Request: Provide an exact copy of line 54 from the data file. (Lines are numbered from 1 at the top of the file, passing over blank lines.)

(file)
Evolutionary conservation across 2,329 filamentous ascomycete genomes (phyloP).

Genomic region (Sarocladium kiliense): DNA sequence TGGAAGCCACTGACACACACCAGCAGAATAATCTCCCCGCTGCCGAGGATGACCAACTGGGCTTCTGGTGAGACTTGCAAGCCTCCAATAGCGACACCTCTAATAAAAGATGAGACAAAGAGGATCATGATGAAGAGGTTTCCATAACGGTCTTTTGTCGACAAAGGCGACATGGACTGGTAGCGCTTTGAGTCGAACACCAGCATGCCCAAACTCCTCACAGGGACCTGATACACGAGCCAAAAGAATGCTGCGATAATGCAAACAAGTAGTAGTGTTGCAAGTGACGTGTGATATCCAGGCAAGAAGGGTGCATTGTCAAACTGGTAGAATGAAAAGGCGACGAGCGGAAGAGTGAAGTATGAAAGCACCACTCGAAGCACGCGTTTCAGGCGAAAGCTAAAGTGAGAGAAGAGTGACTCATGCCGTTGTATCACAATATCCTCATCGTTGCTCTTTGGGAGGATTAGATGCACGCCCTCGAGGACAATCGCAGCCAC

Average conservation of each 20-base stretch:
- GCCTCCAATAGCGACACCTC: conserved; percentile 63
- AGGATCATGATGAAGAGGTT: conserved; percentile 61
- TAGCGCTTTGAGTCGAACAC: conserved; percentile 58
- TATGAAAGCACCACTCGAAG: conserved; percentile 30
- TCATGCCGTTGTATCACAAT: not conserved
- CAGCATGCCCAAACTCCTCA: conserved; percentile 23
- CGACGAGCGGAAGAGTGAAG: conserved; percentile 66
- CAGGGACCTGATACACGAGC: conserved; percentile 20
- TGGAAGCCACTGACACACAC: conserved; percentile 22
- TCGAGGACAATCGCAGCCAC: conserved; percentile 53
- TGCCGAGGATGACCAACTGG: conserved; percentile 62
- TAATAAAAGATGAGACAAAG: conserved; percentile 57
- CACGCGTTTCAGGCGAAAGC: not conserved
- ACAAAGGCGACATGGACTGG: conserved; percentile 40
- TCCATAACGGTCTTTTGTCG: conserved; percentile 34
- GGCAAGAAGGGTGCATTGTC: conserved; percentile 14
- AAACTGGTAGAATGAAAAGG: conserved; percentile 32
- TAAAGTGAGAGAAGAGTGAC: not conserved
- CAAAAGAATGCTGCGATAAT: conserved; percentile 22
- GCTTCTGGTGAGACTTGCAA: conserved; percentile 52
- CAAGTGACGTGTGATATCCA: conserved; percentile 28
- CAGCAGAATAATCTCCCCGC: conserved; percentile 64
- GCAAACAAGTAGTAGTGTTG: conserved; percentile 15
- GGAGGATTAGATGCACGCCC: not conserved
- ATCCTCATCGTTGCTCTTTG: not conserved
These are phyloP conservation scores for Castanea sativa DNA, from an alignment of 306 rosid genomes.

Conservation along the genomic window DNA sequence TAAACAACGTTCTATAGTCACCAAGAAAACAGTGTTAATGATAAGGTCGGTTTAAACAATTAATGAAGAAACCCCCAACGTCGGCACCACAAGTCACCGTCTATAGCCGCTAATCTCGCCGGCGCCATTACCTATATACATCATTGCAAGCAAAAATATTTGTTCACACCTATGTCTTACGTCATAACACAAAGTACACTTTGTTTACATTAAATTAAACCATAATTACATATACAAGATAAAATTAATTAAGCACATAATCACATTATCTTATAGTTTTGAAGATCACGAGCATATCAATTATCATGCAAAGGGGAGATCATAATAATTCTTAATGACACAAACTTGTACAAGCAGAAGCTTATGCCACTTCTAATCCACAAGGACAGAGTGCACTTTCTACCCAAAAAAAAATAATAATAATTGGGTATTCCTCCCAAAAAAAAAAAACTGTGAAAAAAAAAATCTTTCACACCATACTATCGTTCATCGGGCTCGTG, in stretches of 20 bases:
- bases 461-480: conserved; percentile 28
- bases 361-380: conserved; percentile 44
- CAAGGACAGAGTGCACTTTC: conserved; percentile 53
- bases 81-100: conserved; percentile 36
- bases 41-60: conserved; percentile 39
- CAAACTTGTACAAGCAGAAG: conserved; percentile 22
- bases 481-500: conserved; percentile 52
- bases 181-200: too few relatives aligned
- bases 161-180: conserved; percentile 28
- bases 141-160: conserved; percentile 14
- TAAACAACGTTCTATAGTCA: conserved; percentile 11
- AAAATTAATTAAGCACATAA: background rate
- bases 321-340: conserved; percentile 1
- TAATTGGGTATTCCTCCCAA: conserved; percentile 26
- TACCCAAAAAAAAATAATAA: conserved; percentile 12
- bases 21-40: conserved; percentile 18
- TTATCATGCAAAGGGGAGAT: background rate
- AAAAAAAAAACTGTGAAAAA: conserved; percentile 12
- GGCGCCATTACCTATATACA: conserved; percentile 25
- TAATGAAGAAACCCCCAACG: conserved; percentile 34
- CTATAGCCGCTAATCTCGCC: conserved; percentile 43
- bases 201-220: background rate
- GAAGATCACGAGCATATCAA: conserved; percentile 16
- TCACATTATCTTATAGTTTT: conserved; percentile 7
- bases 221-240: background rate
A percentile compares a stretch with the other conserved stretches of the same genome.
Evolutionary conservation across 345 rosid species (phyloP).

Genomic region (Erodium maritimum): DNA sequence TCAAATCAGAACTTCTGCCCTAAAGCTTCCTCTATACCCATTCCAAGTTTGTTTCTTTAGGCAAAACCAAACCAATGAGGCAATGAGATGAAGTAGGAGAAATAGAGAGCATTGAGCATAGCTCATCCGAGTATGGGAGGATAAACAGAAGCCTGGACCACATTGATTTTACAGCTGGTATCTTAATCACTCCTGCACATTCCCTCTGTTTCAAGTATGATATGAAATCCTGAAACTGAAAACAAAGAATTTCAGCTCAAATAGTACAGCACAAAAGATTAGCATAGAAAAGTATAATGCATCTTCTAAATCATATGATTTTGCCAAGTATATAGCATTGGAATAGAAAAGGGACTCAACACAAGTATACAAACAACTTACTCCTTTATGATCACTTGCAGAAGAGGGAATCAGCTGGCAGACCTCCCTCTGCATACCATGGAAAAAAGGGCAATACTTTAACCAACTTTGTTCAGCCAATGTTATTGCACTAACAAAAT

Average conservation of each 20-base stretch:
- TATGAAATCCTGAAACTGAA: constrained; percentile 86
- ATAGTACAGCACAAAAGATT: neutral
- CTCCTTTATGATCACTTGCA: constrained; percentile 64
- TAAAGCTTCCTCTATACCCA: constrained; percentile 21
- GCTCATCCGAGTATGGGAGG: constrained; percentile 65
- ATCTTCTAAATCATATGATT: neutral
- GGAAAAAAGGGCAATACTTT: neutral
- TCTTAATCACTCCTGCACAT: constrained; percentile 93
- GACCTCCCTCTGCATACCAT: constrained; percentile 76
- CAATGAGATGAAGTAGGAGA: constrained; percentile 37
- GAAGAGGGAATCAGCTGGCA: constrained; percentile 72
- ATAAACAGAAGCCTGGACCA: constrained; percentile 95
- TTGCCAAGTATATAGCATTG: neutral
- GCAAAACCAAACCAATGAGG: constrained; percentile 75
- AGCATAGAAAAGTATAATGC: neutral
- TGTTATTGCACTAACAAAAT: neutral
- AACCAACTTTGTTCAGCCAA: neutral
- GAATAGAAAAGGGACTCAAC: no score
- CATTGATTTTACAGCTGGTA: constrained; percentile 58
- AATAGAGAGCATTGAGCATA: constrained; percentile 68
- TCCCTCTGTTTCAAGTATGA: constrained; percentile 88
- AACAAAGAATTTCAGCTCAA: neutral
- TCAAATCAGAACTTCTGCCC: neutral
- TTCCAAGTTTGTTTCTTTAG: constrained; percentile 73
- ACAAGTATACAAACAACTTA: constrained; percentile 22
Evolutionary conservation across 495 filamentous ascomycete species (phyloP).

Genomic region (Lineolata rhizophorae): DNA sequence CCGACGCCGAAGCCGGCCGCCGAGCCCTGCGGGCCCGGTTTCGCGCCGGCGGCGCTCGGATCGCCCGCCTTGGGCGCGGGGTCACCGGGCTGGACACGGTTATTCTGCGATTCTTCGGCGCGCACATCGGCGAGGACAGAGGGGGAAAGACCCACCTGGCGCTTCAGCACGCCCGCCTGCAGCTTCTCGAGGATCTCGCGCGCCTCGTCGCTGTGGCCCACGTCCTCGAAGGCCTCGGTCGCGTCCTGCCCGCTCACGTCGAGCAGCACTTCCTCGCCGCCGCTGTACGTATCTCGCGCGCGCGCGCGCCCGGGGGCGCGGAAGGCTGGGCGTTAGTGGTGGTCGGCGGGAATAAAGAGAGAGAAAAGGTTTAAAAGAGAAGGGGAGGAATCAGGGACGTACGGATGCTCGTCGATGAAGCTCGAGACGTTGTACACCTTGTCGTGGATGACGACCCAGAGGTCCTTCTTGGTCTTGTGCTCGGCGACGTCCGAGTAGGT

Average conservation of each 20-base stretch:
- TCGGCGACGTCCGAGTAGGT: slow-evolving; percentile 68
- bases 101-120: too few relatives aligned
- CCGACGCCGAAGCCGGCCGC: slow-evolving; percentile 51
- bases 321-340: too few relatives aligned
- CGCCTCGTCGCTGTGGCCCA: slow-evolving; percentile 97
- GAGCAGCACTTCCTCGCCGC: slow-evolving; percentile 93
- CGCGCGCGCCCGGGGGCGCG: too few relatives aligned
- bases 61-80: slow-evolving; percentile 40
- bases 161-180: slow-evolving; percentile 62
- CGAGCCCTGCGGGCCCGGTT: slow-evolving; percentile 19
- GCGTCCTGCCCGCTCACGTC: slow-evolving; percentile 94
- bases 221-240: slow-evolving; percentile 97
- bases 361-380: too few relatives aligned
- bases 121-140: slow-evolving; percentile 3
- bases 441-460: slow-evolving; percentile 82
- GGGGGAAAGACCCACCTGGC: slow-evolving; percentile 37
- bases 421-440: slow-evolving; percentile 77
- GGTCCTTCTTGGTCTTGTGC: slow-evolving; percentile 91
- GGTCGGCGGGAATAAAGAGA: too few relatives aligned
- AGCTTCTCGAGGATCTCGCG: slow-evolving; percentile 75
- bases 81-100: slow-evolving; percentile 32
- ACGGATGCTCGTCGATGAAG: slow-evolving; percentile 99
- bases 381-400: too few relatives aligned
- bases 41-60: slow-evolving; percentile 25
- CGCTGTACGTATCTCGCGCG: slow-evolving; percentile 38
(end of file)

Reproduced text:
- TCACATTATCTTATAGTTTT: conserved; percentile 7